Happy New Year!

1. A Tale of Two Cities. What a relief that the Mayan calendar did not correctly predict the end of the earth!  The recent fascination with doomsday predictions certainly may sell magazines, newspapers and books, but investors need to remain patient as we enter into the 4th year of a very powerful rise in stock prices since March 9, 2009.  The Fiscal Cliff is just another gimmick similar to the Y-2-K buildup in 1999 that dominated thinking between Washington and New York City which led to irrational behavior and unnecessary spending by government, business and individuals.  The Fiscal Cliff will more than likely trigger the higher taxes and higher social security payments that had been suspended by George W. Bush.


2. Red Badge of Courage. For the past 4 years, no budget has been presented to Congress by President Obama.  Therefore, the Keynesian government spending by the White House has added over $3 Trillion to the overall budget deficit which is approaching $16.4 trillion.  We believe the President has no intention of negotiating with the Republicans.  Furthermore, the Republicans do not really want to lose all of the entitlements going to their States and Congressional districts.  Similar to the passage of Obama-care, the budget impasse will occur and we believe that trillion dollar deficits continue for the duration of his tenure in the White House.  The average interest cost at Treasury borrowing rates is approximate 1.83% using today’s five, ten and thirty year U.S. Treasury yields or $18.3 billion per trillion borrowed.  If the Treasury refinanced all of its debt today, using $16.4 trillion as the amount, the average annual interest would approach $300 billion.  Therefore, we believe the market understands the Fiscal Cliff is not that big of a deal.  Keynesian economics is going to last longer.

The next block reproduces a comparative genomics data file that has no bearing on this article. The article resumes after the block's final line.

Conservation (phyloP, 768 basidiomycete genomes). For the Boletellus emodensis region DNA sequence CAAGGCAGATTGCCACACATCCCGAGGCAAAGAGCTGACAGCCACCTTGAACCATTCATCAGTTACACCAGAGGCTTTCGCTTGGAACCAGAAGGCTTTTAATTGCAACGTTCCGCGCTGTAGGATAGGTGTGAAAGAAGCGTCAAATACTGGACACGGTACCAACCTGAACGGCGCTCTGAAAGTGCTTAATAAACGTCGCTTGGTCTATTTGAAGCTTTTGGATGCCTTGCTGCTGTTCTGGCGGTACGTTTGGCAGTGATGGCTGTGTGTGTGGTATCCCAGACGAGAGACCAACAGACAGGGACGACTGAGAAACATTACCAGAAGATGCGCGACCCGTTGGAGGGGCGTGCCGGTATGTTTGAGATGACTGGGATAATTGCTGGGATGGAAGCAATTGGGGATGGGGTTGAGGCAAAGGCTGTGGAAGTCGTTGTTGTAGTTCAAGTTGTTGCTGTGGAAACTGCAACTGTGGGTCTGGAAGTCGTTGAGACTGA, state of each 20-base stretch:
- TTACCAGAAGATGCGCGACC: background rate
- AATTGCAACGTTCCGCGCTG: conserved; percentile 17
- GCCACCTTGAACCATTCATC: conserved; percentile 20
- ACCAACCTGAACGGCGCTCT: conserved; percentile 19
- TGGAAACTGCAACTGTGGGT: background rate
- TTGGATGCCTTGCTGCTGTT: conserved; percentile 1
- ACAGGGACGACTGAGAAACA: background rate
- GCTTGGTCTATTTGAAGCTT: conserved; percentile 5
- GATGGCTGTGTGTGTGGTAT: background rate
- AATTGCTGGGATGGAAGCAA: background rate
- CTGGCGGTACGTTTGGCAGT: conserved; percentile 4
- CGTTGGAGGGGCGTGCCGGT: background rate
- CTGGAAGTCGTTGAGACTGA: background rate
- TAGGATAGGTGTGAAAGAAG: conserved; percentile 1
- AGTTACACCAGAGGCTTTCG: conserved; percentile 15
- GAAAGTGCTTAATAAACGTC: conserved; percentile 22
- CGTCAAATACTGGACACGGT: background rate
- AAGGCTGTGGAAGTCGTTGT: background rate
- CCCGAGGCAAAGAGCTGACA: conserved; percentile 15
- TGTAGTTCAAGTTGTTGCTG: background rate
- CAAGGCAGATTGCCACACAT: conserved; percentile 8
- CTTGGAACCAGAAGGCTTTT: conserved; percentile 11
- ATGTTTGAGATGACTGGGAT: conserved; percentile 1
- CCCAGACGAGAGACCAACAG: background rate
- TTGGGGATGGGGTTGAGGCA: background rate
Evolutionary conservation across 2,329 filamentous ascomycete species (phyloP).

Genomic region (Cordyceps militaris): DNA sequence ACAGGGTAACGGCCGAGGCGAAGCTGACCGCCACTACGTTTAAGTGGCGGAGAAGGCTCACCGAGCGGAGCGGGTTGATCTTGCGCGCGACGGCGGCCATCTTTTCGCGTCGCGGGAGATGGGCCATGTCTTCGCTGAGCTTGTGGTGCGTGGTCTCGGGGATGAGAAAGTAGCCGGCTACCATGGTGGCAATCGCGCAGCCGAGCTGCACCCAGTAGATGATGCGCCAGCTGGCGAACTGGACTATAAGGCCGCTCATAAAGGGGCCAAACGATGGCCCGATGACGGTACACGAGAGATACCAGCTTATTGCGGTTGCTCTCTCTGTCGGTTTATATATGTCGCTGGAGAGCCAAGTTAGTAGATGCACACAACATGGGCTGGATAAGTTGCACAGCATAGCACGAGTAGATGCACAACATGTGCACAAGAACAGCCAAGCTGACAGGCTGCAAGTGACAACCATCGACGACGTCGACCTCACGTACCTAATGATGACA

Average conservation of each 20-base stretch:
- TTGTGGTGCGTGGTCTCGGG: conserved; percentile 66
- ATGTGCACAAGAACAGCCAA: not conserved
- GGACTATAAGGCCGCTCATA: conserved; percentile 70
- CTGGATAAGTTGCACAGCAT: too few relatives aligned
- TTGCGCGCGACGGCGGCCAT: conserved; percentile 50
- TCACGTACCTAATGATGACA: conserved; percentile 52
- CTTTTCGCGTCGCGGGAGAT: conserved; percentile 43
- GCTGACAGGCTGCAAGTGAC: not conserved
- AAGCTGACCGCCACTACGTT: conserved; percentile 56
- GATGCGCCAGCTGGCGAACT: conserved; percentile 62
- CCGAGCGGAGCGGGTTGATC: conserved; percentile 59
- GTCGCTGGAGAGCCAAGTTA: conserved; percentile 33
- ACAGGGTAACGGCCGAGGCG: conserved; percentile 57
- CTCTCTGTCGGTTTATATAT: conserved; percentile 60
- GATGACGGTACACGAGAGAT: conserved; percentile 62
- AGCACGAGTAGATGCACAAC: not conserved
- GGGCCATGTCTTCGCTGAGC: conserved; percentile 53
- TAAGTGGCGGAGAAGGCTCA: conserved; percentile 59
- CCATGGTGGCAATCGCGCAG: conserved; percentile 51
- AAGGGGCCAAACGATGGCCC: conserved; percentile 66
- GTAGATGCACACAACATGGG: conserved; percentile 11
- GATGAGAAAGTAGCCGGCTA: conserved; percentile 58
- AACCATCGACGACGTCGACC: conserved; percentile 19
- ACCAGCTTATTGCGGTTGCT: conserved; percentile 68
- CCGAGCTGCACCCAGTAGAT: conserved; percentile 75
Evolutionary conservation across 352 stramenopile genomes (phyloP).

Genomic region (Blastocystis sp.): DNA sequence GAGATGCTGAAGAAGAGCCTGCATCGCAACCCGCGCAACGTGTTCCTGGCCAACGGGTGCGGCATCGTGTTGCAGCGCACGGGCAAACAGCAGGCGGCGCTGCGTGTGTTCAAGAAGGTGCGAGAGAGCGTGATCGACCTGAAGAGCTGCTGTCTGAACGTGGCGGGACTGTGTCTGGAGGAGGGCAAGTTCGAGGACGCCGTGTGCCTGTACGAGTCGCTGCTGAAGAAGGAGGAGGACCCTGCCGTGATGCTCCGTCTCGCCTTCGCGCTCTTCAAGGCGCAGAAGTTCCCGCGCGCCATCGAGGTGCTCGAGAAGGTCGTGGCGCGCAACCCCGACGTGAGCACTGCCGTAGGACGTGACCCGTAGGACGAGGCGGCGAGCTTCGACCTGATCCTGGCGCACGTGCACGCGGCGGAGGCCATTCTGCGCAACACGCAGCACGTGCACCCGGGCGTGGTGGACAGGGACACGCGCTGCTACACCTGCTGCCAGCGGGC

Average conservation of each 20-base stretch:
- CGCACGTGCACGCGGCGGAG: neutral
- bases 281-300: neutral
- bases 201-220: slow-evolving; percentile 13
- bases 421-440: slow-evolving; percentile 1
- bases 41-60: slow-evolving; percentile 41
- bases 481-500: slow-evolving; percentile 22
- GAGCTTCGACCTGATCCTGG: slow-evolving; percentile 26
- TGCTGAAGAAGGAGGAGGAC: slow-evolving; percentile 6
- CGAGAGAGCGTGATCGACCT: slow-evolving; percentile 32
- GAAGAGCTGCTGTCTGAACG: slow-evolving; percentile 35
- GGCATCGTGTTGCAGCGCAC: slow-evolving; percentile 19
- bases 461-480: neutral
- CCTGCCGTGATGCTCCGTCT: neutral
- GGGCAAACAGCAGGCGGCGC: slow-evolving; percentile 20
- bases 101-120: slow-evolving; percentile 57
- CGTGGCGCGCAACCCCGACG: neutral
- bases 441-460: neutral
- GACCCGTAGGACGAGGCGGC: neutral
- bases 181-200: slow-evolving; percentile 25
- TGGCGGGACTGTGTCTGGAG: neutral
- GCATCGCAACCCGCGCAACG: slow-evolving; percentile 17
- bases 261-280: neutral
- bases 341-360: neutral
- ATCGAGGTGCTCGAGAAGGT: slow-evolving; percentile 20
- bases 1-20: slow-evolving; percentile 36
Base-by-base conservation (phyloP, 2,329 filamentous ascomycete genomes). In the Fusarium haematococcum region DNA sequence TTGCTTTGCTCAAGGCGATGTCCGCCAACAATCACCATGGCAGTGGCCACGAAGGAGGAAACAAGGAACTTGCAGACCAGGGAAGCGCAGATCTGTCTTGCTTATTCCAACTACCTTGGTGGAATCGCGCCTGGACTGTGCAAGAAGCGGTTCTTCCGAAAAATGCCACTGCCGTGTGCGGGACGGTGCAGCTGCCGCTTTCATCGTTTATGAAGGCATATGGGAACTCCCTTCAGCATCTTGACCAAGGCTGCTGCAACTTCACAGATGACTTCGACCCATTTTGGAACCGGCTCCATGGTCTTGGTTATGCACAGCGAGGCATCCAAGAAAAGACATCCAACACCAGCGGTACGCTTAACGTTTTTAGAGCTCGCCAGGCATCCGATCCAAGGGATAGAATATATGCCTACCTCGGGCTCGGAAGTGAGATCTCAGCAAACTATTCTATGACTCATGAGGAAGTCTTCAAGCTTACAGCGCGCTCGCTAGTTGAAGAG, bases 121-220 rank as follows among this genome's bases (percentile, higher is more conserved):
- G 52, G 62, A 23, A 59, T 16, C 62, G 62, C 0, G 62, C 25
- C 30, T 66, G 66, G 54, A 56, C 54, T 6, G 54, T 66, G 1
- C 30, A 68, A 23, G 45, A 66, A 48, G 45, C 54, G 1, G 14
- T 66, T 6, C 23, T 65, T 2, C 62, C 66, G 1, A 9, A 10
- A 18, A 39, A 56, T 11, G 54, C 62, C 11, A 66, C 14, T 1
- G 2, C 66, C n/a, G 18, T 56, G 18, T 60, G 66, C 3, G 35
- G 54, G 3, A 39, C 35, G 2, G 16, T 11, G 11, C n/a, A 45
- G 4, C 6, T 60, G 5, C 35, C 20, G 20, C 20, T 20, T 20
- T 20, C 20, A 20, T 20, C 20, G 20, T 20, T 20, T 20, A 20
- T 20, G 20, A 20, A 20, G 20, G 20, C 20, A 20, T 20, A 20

3. 1984. The U.S. Treasury yield curve continues to forecast economic recovery.  Three month Treasury bills trade at approximately 0.05% and the 30-year Treasury bond yielding 2.94%. With three trillion in money market accounts and billions more in bond funds barely making 1 or 2 percent, we believe that some of the money will eventually flow back into the stock market.  We believe the bond market is going to crack at some point leading to higher bond yields.  Not until investors begin losing money on bond principal will this take place.  We still believe that inflation should stick its ugly head up over the coming months biting into financial assets which includes all bonds.  Inflation will also put a cap on stock prices once the market identifies too few goods being chased by many dollars, euros, yen, and yuan.

4. The Grapes of Wrath. China, Spain, and Portugal earned dubious honors of being the only three stock markets to have negative returns for 2012 amongst all world markets.  The U.S. markets returned 12.8% and 6.9% for the S&P 500 and the Dow Jones Industrials.  Despite all the negative word from Europe, most of the major markets were up in Europe, except Spain and Portugal.  All of Southeast Asia was up except China.   All of the Americas were up in 2012.  Again, we believe we remain in a very powerful move in stocks despite all of the negative press.  The trend remains your friend.